You led me to a stretch of trees
a mile away from home.
We crossed a sagebrush-ridden ditch,
entered a window among the stems.
I looked at the cloistered canopy,
branches and leaves obscuring
grey sky. I repeated my parents’ slurs,
tears dropped from my cheeks
onto roots housed around our feet.
You walked me to your favorite stump,
wiped away my tears.
It’s okay, you said.
We’re in this together.
I hugged you, electric-blue hair
against my face, gauges tickling my cheek.
I felt warm in your embrace,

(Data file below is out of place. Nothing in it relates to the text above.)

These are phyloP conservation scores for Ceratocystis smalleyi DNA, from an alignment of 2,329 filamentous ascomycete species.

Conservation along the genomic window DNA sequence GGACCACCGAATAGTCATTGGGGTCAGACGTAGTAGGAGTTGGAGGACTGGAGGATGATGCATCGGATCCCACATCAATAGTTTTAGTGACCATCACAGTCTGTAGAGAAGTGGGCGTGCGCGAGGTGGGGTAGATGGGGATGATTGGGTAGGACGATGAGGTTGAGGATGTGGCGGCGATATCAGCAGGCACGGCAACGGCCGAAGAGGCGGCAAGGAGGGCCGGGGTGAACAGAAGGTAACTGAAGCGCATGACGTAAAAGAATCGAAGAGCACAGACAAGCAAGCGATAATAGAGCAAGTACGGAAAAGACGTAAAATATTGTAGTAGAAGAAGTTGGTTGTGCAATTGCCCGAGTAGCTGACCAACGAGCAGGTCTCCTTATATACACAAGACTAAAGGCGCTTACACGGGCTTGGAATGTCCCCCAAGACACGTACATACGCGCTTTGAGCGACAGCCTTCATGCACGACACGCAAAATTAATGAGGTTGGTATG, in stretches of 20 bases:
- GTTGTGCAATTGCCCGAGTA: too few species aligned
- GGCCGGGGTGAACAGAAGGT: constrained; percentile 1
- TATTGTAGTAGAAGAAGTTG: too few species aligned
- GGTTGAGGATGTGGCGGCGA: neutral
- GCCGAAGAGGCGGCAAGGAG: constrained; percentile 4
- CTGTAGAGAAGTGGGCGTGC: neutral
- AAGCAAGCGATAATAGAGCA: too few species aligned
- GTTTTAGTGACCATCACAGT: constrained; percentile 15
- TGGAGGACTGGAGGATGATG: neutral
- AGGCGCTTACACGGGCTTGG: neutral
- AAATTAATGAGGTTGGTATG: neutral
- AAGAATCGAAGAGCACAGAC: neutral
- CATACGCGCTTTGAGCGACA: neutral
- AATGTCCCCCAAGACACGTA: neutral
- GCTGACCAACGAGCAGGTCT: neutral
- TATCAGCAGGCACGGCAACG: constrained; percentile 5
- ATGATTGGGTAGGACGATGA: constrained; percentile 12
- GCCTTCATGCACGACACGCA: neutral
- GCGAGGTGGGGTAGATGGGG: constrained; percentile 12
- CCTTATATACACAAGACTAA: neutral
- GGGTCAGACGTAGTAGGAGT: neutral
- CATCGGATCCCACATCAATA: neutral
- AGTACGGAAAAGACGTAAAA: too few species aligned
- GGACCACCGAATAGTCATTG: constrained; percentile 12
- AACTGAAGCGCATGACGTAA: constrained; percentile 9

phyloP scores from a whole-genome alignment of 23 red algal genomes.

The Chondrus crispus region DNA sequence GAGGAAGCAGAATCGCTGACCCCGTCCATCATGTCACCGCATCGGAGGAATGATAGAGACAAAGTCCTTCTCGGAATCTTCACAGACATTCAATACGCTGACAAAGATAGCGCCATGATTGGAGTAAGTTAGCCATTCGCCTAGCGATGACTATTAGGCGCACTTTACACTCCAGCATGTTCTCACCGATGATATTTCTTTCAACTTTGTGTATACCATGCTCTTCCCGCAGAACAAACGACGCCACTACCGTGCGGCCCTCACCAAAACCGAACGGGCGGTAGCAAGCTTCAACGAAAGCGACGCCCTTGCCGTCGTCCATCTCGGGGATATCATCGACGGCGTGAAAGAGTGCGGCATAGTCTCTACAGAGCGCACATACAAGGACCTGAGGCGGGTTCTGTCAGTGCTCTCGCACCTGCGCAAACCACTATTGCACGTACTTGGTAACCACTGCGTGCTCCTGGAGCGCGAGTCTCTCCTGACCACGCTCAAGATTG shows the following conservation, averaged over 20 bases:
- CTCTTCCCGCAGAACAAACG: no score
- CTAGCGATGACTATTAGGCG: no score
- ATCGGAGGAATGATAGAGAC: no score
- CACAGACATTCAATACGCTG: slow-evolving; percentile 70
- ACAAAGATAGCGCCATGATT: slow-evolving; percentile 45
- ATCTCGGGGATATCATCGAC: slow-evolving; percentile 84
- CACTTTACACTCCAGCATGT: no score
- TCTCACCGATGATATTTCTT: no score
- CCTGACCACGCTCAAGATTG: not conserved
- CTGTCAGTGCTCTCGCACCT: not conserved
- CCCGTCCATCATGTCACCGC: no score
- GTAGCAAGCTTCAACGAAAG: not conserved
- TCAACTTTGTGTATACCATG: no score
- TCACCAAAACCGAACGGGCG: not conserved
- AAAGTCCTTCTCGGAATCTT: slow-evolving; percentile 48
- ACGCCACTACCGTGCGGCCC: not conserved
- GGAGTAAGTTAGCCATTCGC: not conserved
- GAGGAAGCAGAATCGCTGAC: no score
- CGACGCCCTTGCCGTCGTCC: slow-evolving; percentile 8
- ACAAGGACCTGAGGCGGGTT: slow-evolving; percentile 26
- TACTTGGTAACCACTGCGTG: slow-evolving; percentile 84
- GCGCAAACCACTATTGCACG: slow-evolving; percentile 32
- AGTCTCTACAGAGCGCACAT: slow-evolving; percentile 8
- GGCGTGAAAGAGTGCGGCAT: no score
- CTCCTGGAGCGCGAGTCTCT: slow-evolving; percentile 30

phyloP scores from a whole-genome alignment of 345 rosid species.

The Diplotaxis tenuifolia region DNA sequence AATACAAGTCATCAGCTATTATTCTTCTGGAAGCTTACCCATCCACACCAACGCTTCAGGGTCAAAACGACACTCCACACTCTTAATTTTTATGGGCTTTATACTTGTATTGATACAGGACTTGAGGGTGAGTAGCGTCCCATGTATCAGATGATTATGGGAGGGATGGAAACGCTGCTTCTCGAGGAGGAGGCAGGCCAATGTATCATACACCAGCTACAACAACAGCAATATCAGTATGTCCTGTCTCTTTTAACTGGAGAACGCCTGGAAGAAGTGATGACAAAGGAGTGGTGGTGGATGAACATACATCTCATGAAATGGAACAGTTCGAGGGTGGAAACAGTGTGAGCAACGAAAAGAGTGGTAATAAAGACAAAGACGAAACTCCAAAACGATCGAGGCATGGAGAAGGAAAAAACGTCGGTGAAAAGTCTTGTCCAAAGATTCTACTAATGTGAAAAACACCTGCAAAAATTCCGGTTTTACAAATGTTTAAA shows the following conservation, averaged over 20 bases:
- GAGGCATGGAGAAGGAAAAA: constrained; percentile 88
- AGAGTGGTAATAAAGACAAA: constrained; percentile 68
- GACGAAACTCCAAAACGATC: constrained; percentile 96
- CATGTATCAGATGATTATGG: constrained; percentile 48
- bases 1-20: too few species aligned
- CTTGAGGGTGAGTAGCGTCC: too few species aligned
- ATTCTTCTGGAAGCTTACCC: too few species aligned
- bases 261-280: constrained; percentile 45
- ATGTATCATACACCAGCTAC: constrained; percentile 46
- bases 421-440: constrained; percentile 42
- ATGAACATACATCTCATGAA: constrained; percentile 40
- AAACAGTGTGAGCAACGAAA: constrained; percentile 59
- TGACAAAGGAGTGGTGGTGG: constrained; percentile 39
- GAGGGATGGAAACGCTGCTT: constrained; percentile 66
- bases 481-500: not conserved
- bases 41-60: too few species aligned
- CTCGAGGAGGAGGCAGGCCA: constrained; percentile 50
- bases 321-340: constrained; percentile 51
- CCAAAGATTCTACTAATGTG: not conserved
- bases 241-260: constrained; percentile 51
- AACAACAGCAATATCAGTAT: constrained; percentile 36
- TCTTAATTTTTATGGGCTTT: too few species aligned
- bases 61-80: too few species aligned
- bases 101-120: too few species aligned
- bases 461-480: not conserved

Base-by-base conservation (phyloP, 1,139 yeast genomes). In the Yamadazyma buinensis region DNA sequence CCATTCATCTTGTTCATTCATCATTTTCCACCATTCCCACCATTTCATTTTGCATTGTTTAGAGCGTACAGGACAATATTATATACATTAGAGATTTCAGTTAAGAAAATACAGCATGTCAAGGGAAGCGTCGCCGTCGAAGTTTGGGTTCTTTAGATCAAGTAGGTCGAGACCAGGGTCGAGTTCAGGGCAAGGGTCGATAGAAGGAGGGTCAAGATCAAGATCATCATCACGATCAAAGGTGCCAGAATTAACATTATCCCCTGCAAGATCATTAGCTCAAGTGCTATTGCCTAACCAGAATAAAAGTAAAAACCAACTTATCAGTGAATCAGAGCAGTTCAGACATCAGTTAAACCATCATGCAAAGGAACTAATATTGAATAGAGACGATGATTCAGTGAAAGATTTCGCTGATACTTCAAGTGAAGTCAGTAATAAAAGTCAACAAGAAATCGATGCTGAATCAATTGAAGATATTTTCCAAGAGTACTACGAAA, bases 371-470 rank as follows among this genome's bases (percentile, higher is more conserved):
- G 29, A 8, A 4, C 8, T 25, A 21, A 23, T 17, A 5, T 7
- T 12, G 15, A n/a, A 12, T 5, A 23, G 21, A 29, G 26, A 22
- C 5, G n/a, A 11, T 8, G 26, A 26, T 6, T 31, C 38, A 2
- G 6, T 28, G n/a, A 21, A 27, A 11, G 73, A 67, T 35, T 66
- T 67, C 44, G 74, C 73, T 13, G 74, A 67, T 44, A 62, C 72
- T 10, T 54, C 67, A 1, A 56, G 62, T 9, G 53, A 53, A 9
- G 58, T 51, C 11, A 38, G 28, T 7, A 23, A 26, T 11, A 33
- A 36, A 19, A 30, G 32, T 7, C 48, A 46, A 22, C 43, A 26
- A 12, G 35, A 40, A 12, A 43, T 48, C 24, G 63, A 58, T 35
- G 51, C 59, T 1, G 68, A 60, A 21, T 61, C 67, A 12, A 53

in the embrace of a tiny forest
caught in desert heat.
Dani Putney is a queer, non-binary, Asian American poet exploring the West. Their poetry most recently appears or is forthcoming in The Blue Mountain Review, Juke Joint Magazine, and trampset, among other publications. Presently, they’re infiltrating a small conservative town in the middle of the Nevada desert.